Florida Sen. Marco Rubio has been hailed by many Republicans as the savior of the party, what with his youth, charisma and Cuban heritage.

Yet that's not all he has to offer. According to one Republican strategist, the freshman Florida Senator also knows a little something about 90s rap music to boot.

Sunday on ABC's This Week,  GOP operative Nicole Wallace argued that Rubio was good for the party as a whole because, "he knows who Tupac is." That knowledge, she said, proved that he could connect to young voters, a demographic the GOP has typically sruggled to court.

"He's everything we need and more," Wallace, a who served as an aide to former President George W. Bush and later advised Sen John McCain's 2008 presidential campaign, said. "He's modern. He knows who Tupac is. He is on social media."

"I mean, he's got the policy. He's in touch with, I think, the lives of ordinary people.  And he's a very accessible guy," she said. "He talks about being a working dad and juggling his own priorities."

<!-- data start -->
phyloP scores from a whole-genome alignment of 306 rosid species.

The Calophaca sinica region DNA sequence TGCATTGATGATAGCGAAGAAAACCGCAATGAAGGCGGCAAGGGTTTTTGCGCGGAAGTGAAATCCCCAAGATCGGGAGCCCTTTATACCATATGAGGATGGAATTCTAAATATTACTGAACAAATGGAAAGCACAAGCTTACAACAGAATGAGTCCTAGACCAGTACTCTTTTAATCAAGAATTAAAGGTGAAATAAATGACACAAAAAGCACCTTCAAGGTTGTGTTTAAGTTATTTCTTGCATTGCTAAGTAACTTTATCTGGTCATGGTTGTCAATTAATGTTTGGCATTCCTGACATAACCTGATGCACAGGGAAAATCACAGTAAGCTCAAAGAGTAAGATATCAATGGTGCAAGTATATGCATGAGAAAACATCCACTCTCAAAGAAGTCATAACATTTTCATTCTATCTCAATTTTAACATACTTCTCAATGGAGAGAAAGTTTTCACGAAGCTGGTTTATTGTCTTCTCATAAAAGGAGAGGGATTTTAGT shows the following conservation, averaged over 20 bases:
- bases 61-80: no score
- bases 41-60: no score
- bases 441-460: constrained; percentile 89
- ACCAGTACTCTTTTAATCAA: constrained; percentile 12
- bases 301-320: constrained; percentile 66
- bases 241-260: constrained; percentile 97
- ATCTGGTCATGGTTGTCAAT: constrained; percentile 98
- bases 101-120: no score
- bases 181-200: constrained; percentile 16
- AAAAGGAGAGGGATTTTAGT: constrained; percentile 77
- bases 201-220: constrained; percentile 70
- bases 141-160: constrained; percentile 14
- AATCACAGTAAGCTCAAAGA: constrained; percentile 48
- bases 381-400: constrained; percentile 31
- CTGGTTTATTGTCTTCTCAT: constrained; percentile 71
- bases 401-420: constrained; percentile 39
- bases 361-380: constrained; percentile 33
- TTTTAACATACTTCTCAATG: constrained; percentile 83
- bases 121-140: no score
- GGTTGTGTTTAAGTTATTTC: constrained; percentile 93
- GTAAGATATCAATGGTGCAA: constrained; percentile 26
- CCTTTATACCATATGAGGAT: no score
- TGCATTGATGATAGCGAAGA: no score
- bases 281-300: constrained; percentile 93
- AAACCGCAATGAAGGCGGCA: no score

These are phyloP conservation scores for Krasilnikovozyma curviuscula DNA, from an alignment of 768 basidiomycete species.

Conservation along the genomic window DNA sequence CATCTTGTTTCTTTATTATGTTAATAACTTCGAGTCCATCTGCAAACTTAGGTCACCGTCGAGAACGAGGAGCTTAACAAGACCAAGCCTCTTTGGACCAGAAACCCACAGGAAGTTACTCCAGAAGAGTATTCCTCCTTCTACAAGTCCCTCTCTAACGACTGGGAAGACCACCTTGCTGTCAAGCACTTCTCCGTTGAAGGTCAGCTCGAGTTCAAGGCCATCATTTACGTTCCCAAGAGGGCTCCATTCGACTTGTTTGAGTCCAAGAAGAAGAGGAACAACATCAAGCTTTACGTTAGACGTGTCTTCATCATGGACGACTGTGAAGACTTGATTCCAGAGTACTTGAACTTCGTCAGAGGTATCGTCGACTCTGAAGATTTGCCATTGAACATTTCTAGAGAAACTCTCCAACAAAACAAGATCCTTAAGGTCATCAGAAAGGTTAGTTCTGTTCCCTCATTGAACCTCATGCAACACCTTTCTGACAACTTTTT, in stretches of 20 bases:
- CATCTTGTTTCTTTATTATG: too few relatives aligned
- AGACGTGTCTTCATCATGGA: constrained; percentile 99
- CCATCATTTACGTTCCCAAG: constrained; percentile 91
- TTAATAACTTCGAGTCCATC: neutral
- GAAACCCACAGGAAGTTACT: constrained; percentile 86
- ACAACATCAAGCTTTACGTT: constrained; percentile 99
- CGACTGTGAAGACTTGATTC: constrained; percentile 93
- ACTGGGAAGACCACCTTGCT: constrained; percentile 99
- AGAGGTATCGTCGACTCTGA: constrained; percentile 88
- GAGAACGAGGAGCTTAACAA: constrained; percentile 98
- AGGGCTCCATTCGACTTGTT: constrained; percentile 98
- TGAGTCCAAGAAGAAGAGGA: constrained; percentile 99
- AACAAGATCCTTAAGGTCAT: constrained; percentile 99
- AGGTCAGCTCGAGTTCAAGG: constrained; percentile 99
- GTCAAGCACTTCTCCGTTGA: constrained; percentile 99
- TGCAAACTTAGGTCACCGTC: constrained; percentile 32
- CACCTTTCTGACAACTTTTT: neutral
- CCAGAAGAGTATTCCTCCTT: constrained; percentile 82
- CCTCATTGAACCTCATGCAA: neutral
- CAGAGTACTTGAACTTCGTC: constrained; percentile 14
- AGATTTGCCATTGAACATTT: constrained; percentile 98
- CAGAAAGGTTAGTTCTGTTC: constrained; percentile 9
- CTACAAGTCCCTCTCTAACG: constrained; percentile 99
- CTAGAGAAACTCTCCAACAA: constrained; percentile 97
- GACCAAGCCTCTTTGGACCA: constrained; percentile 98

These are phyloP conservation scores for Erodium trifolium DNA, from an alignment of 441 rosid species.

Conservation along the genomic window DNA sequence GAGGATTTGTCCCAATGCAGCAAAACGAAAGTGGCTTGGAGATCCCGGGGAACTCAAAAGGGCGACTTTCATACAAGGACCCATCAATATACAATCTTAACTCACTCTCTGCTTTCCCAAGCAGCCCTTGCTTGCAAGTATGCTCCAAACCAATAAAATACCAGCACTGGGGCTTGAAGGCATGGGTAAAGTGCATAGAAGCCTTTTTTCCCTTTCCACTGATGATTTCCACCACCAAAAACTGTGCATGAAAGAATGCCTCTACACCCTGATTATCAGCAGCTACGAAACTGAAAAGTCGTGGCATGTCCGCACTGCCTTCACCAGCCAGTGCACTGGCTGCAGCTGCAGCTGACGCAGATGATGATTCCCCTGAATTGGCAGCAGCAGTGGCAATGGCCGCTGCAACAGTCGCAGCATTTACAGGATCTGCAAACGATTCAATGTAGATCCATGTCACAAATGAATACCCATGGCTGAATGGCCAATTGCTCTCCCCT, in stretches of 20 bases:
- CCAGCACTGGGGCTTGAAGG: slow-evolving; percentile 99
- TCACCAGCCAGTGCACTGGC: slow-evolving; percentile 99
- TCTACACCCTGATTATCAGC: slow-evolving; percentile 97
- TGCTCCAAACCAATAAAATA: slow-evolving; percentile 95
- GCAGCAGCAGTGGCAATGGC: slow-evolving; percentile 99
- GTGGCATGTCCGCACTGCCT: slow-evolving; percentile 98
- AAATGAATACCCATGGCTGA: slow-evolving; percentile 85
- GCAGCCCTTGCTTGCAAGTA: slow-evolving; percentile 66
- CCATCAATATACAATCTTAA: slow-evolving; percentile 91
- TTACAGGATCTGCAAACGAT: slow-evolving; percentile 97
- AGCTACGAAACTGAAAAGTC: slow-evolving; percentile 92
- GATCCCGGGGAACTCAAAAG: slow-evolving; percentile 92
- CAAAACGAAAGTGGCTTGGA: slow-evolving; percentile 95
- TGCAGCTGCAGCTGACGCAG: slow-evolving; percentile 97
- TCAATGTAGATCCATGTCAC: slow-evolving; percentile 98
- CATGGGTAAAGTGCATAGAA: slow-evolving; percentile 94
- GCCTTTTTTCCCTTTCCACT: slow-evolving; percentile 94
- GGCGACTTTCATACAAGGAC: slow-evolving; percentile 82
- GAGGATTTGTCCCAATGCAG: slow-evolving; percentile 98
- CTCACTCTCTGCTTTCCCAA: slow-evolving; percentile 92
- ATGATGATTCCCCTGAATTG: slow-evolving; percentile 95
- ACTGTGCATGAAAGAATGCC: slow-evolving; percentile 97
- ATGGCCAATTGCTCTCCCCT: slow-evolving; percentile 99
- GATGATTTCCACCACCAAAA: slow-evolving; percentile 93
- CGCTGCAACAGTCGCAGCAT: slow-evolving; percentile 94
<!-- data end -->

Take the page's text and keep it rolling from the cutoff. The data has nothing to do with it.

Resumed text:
Yet in using Tupac as an example, Wallace may have made Rubio seem more in touch with the youth of 20 years ago as opposed to the youth of today. Tupac was murdered in 1996, and has hardly been culturally relevant since, aside from one holographic "performance" and a few posthumous releases.

Rep. Keith Ellison (D-MN) made that very point during the show.

"It's like lipstick on a pig," he said. "I mean, the bottom line is, the Republicans have a core values problem, not a 'who knows who Tupac Shakur is' problem."